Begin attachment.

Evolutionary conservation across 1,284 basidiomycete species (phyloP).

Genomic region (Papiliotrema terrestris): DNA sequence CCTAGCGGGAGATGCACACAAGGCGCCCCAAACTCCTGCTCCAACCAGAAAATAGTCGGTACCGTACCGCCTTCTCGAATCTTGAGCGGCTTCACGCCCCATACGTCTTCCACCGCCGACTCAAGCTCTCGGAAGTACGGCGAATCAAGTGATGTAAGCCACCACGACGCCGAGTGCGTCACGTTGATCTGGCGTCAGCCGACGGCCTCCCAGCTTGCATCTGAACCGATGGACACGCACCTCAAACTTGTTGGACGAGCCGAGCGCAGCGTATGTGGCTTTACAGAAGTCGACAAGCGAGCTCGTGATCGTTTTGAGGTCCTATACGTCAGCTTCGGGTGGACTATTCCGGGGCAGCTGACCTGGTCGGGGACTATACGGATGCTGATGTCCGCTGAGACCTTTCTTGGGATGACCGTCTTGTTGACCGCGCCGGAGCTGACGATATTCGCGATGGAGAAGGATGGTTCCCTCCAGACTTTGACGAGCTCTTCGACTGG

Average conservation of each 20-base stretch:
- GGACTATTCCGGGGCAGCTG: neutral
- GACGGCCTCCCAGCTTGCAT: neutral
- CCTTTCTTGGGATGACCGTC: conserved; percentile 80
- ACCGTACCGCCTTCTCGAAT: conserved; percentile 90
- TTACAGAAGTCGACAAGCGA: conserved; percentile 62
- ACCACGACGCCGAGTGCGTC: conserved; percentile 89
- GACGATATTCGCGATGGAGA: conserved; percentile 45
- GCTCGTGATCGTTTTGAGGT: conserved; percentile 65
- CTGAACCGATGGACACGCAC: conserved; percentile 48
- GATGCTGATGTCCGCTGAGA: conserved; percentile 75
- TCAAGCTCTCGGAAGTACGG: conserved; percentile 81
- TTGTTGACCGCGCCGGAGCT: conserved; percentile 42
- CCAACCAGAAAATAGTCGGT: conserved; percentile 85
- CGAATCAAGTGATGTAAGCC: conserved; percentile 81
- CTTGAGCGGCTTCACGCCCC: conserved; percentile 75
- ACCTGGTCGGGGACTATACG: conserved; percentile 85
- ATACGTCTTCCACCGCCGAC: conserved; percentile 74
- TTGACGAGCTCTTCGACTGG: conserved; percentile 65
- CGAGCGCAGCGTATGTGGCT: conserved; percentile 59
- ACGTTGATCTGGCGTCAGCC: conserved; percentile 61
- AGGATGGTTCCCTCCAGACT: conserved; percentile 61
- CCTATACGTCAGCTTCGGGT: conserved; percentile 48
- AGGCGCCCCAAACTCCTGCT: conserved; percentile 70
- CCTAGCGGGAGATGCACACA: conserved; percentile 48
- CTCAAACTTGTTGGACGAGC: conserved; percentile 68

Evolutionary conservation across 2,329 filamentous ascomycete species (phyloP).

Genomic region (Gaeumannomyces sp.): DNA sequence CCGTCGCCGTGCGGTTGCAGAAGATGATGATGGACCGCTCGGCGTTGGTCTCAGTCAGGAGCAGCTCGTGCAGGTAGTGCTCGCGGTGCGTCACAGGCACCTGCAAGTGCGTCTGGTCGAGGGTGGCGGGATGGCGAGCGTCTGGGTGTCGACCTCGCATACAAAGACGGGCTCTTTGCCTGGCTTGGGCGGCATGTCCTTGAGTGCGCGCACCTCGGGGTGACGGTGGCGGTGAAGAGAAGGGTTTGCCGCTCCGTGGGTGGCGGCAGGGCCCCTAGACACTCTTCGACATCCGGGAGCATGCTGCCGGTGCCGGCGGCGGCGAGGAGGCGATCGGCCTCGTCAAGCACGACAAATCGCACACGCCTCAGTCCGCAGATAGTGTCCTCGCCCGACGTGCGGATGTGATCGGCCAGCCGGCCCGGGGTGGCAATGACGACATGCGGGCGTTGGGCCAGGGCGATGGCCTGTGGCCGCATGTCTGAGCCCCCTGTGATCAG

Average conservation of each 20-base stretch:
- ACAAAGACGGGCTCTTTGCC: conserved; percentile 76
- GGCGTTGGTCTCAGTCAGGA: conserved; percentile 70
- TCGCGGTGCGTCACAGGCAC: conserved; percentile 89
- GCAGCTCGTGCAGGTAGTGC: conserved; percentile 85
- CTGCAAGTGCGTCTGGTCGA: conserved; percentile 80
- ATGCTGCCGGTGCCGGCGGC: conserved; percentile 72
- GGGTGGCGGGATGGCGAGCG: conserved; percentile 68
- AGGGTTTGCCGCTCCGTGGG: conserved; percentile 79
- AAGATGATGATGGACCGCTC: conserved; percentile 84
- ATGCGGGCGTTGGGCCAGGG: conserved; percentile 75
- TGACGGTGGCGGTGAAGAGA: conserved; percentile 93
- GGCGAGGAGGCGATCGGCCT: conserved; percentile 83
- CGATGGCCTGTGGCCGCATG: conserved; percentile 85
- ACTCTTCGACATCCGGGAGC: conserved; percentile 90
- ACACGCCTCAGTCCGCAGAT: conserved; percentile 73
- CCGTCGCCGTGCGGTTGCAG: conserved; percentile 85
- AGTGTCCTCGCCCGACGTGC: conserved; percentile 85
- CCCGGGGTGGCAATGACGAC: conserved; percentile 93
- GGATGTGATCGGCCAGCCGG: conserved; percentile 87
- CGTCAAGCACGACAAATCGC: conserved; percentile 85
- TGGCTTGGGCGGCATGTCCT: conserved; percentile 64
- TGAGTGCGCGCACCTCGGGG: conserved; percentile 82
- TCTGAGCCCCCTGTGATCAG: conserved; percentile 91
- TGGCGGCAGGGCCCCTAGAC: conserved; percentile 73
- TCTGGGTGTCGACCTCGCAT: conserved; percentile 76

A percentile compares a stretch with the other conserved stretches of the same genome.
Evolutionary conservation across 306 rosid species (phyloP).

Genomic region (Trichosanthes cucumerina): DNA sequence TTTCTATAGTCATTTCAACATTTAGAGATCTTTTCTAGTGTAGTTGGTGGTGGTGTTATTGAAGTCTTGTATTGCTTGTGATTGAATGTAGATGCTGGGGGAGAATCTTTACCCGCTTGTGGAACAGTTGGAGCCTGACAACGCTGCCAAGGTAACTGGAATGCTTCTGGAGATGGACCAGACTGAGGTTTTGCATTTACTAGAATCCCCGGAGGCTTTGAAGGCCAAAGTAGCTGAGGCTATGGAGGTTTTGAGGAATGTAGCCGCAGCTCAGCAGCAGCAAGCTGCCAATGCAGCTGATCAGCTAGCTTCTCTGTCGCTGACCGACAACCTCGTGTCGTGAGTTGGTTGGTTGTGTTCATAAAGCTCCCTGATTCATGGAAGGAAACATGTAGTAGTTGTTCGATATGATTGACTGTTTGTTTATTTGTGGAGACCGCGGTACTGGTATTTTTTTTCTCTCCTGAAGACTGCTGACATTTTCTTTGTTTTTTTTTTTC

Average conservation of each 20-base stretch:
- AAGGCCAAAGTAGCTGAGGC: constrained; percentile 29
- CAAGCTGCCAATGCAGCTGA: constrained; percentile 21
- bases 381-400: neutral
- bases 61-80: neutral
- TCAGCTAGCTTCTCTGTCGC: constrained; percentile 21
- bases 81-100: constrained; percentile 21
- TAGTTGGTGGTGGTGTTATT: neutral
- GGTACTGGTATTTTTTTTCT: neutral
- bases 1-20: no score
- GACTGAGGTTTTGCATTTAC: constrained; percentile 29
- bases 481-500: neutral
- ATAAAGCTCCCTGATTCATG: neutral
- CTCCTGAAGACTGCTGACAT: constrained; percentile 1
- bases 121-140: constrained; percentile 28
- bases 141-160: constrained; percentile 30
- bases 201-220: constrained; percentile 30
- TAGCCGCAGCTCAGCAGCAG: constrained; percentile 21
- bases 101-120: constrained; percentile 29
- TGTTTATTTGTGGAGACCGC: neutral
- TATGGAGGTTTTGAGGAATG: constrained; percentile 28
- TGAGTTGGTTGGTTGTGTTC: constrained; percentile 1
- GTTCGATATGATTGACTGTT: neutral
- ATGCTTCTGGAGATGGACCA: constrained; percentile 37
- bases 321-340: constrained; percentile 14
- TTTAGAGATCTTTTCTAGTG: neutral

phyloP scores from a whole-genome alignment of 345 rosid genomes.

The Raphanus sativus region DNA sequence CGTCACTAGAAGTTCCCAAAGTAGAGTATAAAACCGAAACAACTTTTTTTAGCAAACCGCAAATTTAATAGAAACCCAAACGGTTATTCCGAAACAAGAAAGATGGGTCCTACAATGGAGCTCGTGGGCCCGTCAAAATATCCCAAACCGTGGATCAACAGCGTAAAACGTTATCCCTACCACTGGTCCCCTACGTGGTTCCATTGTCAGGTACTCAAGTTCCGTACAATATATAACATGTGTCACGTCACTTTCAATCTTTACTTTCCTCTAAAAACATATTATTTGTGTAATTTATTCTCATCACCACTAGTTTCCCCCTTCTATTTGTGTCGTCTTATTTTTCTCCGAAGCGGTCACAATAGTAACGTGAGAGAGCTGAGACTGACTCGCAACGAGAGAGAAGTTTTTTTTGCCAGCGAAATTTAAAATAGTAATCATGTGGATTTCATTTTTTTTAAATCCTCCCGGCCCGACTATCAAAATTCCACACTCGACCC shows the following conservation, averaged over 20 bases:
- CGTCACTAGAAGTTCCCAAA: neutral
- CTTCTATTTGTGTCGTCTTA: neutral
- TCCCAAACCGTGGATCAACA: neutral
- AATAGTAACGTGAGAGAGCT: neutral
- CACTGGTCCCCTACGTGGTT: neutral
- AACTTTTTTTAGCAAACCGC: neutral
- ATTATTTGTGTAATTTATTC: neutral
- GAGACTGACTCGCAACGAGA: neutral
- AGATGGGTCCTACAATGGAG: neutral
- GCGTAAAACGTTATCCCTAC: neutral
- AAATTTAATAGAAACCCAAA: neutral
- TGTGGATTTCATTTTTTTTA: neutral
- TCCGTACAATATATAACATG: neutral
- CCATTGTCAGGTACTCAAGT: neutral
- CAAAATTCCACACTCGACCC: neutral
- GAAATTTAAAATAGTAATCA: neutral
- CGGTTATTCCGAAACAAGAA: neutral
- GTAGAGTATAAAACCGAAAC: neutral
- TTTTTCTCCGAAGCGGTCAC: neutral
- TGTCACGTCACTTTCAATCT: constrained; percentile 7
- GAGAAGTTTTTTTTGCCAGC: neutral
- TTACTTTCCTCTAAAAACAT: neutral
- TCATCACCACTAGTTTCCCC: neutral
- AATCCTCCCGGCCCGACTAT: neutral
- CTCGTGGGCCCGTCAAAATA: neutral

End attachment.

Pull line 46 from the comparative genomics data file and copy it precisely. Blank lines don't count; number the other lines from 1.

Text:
- ACACGCCTCAGTCCGCAGAT: conserved; percentile 73